A Wine Teller by Andre Silva

Digital transformation of Italian wine tourism

Before the lockdown, talking about digital transformation for Italian wineries was like having invented a new religion and looking for followers. It even sounded like something innovative, intriguing, but also relatively distant from reality or even from the need for this highly rooted market in family and territorial traditions.

The wineries behavior change began to be felt by me after the first month of lockdown. Several wineries began to feel the economic crisis that was coming behind to the health crisis. The logic was beginning to reverse and, instead of prospecting wineries to build a digital transformation partnership as we had been doing until then, we started to be sought by them in search of to increase sales channels and digital branding.

In my point of view, Italy in general has never had to work hard to attract tourists. They simply arrive attracted by the beautiful landscapes, by the historical cultural heritage, by the enogastronomy and also by the wine tourism. And the entire wine sector has always benefited from this. Italy produces about 33% of all European wine and about 20% of all wine in the world. Italy is a huge fragmented wine country.

The lack of digital transformation to deal with new generations from millennials is just the tip of the iceberg. Since the great crisis of 2008, the weaknesses of the Italian tourist market have been evidenced as a highly fragmented hospitality capacity, the need to expand and modernize the reception and accommodation structures, lack of professionalism in receiving tourists at wineries, etc.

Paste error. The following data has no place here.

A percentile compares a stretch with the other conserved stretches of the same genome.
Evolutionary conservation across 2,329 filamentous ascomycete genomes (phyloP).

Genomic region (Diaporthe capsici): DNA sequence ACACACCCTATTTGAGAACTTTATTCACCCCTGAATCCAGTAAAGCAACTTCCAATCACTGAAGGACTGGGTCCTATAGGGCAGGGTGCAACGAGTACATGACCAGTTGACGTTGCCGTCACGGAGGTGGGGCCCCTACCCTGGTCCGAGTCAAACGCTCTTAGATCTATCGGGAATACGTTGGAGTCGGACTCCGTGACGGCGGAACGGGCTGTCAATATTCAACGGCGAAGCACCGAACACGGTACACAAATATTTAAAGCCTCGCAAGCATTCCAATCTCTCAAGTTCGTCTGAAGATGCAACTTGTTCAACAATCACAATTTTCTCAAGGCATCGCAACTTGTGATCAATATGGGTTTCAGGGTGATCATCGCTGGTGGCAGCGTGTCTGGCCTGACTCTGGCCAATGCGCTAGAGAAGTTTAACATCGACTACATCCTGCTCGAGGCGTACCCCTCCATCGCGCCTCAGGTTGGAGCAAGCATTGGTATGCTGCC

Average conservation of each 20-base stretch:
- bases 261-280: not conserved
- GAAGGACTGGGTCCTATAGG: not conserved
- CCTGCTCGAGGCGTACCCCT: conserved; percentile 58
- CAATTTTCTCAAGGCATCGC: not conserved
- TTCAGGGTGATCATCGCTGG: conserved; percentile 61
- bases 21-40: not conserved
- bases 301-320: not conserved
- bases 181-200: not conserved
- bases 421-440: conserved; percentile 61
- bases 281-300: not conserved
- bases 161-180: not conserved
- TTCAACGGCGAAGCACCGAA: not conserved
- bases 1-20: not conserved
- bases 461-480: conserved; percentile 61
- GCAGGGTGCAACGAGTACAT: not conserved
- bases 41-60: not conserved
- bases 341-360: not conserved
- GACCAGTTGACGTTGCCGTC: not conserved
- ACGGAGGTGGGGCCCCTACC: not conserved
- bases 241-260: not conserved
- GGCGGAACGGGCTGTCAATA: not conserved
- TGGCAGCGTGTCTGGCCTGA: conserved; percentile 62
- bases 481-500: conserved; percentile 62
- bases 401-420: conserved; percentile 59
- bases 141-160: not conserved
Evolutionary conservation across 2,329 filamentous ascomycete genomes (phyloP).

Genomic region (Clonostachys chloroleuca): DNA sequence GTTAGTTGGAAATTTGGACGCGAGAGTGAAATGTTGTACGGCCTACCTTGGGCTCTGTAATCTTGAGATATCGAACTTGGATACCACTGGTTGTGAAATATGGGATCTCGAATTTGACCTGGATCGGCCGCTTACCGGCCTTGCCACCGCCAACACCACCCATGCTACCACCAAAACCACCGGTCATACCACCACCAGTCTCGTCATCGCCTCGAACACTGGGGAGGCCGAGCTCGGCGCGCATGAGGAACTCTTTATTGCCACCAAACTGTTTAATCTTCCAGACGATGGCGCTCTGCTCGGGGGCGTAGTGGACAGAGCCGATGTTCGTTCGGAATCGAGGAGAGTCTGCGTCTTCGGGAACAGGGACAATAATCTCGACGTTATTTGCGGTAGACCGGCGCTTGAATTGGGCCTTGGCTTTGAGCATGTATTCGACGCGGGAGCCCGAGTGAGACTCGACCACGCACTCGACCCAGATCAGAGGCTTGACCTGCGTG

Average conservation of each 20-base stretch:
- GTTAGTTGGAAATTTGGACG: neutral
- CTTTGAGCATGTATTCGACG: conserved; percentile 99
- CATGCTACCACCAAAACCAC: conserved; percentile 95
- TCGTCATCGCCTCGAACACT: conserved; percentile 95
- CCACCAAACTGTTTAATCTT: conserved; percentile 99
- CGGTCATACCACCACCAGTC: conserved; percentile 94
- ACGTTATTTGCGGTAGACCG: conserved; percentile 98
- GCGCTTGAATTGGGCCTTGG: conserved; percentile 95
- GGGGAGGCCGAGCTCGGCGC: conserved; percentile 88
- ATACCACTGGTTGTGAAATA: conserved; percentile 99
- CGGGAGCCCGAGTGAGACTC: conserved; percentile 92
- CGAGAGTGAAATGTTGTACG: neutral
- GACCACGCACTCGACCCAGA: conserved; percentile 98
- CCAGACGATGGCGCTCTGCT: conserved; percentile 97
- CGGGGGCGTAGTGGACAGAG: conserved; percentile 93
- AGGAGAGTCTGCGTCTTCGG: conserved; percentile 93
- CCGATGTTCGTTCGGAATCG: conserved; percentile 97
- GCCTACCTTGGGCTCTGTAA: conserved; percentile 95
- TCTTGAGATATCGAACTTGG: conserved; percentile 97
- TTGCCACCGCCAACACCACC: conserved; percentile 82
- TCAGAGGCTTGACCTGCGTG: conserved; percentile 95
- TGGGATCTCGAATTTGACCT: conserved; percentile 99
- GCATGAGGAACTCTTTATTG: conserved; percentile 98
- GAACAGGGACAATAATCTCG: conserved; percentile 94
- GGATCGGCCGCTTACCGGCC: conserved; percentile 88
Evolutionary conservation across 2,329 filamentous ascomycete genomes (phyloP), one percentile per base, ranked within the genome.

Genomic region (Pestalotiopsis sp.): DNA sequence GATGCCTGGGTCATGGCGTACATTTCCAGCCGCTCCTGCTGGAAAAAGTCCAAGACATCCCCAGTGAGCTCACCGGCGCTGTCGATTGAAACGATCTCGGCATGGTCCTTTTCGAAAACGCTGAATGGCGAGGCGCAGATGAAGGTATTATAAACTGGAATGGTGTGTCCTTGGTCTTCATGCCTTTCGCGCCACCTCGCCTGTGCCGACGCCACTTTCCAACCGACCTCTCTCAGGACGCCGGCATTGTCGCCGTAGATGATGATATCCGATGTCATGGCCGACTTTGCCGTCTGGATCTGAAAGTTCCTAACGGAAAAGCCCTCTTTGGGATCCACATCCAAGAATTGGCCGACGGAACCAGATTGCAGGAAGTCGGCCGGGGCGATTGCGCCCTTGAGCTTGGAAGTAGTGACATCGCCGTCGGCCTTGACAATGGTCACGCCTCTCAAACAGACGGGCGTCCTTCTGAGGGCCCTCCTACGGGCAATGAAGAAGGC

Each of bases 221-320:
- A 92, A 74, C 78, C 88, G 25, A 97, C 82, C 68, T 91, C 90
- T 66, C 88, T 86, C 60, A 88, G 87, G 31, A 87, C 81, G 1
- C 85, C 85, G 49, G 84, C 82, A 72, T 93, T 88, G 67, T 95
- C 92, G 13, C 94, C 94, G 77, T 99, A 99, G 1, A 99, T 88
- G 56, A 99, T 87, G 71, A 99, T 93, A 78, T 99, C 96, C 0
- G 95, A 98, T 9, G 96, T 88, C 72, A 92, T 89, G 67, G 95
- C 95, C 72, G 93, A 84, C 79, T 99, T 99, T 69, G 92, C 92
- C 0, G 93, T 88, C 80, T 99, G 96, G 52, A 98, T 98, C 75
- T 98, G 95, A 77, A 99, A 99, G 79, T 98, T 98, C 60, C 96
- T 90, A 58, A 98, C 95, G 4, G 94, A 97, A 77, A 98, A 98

In the last 20 years Italy has been falling in the ranking of tourist destinations in the world. After the borders were closed due to the sanitary measures to contain COVID19, Italy can only count on European domestic tourism during the summer. This scenario of scarcity of tourists naturally leads to greater competition between service providers. In this scenario that wineries have sought Divinea to improve their processes, increase the sales channels for their services and improve their exposure on search engines and social networks.

I think this easiness in having tourists was a determining factor for the wineries to be stuck in time and not feel the need to evolve technologically. Most of them manage their social networks in an amateur and even rudimentary way, do not have an updated and optimized website, do not sell their wines online directly to the end customer and, most importantly, are not associated with any online booking service for visiting experiences. and tasting at the winery.

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